Am I wrong, or is the math regarding the time to collect that much solar energy completely off base? According to Wikipedia, the incident solar energy per year is about 5.5 * 10^24 Joules, so that’s 3 years with magical 100% efficient solar cells, 15 with realistic ones. Obviously that’s a hell of a lot of silicon, and good luck storing the energy, but it’s a far cry from 3 million years…

  • OS

    Are these comments meant to be taken seriously?

    1) The lunatic WakeUpJack crying about how we have no “rights” to that hunk of rock. What rights do you have to expend the energy produced by the Sun that sustains your dimwitted life? What right do you have to occupy space on this hunk of rock orbiting said Sun? Where’s your legal paperwork to document these rights? lol @ u

    2) #10 Ken claiming human bodies would atrophy to the point of death on such a journey and then claiming we need to find some kind of magical unheard of alternative to Earth’s gravity. Hey numbnuts, look up some of the intrinsic properties of acceleration before you start spouting off about impossibilities. Ever wonder what the “G” refers to when measuring forces sustained by pilots maneuvering aircraft? The forces produced by these comparatively slow maneuvers are measured in units of Earth’s gravity.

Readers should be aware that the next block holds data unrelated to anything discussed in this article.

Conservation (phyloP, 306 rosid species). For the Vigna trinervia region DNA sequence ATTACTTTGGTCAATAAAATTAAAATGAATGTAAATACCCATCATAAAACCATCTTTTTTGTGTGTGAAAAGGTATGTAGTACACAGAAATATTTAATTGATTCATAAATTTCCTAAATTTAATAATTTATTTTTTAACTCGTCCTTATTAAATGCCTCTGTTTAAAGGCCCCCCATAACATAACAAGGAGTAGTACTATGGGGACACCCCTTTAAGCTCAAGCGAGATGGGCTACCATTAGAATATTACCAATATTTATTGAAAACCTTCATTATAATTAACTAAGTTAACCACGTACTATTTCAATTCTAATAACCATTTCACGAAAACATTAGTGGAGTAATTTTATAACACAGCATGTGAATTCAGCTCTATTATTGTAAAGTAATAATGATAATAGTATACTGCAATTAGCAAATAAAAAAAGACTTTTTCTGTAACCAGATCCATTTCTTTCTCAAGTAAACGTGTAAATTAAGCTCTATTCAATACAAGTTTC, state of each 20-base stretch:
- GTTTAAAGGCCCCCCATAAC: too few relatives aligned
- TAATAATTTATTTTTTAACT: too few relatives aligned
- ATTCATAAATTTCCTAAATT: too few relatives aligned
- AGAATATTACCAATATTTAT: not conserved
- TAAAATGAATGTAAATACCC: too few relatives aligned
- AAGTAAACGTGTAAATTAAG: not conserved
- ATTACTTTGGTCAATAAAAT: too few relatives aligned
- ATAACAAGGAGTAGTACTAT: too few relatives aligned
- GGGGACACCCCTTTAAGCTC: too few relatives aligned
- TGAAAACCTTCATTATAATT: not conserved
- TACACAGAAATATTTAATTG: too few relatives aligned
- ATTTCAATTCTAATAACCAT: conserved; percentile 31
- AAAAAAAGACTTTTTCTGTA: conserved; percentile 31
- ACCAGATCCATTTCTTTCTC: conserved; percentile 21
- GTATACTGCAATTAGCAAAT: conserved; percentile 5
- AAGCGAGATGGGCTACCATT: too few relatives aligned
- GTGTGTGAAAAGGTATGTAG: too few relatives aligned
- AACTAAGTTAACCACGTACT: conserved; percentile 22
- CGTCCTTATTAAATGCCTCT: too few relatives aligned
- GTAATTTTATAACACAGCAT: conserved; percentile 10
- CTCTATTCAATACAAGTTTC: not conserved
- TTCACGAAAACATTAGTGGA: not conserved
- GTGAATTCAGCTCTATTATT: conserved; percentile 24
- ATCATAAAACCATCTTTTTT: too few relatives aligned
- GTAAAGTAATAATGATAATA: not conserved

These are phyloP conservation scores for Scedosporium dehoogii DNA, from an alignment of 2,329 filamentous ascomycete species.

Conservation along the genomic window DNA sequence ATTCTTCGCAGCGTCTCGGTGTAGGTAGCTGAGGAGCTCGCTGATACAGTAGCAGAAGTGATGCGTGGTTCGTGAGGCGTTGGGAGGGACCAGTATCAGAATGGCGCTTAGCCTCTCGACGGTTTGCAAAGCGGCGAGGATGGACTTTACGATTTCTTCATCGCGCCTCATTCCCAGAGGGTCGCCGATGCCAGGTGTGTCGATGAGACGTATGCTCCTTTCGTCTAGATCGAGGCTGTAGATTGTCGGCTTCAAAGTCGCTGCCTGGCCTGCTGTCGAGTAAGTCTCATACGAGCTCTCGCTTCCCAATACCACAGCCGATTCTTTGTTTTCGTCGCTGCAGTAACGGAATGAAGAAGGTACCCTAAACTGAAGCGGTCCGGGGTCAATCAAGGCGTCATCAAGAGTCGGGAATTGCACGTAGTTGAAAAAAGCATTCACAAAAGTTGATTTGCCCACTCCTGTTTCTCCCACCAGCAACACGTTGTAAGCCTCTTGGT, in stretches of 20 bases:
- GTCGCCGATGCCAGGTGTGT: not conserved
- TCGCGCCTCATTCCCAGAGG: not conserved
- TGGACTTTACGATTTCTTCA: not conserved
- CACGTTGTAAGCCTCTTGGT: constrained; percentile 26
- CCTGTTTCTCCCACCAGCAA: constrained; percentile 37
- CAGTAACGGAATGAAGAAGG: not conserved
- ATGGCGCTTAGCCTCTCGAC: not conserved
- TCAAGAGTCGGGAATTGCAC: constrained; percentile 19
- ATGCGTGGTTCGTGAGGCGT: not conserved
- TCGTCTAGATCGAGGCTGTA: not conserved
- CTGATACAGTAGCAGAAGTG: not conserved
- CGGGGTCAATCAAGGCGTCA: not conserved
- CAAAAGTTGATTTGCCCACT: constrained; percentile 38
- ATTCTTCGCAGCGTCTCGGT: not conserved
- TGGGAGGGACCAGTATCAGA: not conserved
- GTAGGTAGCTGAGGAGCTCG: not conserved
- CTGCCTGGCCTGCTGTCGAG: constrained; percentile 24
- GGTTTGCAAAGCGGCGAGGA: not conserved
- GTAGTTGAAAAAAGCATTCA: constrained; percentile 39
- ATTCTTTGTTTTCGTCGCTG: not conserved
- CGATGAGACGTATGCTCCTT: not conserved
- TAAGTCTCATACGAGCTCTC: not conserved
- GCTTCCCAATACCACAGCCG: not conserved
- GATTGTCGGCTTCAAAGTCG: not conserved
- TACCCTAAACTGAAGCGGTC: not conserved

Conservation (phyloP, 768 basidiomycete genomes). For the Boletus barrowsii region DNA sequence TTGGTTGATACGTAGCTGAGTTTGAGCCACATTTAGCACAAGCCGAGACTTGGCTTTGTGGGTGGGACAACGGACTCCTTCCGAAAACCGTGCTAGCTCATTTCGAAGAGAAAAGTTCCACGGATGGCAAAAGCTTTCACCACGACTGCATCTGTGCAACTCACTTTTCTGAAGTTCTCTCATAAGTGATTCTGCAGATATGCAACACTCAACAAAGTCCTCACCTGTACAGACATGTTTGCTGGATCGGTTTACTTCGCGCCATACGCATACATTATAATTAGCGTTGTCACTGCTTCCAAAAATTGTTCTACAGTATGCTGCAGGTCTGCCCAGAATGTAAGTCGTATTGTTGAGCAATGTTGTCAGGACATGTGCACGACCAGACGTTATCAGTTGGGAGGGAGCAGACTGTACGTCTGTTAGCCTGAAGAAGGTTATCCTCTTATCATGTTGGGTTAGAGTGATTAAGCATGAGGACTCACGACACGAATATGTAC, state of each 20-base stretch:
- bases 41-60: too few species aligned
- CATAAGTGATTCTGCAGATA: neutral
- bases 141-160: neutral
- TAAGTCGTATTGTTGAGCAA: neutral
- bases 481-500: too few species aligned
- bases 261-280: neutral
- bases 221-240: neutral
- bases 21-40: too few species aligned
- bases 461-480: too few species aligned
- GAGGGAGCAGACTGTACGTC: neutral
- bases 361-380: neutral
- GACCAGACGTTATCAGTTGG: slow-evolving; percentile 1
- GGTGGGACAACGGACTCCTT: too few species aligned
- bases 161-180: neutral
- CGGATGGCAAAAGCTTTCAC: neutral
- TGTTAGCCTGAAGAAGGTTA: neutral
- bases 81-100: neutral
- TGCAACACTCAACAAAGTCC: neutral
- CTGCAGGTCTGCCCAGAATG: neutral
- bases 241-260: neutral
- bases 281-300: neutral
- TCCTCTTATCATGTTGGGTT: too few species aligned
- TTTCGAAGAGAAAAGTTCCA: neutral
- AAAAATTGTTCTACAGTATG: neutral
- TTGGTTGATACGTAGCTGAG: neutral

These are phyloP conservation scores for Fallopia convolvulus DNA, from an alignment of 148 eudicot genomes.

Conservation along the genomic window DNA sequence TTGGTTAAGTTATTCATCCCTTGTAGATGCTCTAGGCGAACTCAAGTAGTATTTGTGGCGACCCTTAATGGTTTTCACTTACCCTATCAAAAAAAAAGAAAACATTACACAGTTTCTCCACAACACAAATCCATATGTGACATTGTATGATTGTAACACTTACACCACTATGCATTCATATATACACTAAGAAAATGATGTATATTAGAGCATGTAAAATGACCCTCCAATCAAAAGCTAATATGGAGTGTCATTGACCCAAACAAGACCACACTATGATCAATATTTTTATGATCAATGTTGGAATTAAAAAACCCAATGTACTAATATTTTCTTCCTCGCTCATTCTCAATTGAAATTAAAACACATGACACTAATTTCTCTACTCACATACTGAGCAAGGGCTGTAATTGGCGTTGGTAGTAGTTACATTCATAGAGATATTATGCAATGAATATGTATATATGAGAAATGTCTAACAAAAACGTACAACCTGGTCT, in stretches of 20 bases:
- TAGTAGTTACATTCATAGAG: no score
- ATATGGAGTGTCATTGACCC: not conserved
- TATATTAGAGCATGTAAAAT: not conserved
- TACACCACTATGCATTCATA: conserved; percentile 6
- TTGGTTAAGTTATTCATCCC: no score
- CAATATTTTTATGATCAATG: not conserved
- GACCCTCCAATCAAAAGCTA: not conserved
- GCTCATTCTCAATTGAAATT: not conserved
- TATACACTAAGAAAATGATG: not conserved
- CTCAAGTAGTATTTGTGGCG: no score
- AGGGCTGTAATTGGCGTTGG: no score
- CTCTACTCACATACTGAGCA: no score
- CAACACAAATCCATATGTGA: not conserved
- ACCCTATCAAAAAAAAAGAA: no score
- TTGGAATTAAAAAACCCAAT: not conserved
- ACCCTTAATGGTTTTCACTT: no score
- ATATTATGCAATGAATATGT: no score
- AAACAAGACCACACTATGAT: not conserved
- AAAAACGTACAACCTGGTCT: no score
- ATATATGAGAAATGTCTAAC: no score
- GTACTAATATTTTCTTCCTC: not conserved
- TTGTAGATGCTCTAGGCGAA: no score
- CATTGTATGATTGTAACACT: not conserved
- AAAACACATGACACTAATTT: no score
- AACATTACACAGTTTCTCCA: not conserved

This place is a cesspool of ignorance.

  • Matt Denham

    Re: #51’s response to amphiox:
    Technically it’s not a slingshot, but doing a burn at perihelion on a hyperbolic orbit will give you the maximum possible delta-V boost from that burn. I suspect this is what amphiox is actually thinking of, and if not, it’s what he should have been thinking of. :-)

  • Meme32

    1) Those that hate being human don’t have to bear the burden.
    2) The idea of “rights” is a human concept. If we don’t exist to acknowledge rights exist then they don’t exist. We have rights because we are human. Animals have rights because we give them rights. Without humanity animals wouldn’t have rights.
    3) Just because you hear a couple of “humanity haters” on a thread doesn’t mean the whole of western culture is weak. Thanks for showing yourself to be as neurotic as the “humanity haters” by bringing out your weak modern western culture straw man to beat on.

  • Dr Ged

    just a couple of small points:

    there aren’t 1,050 hours in a year, there are 8,760;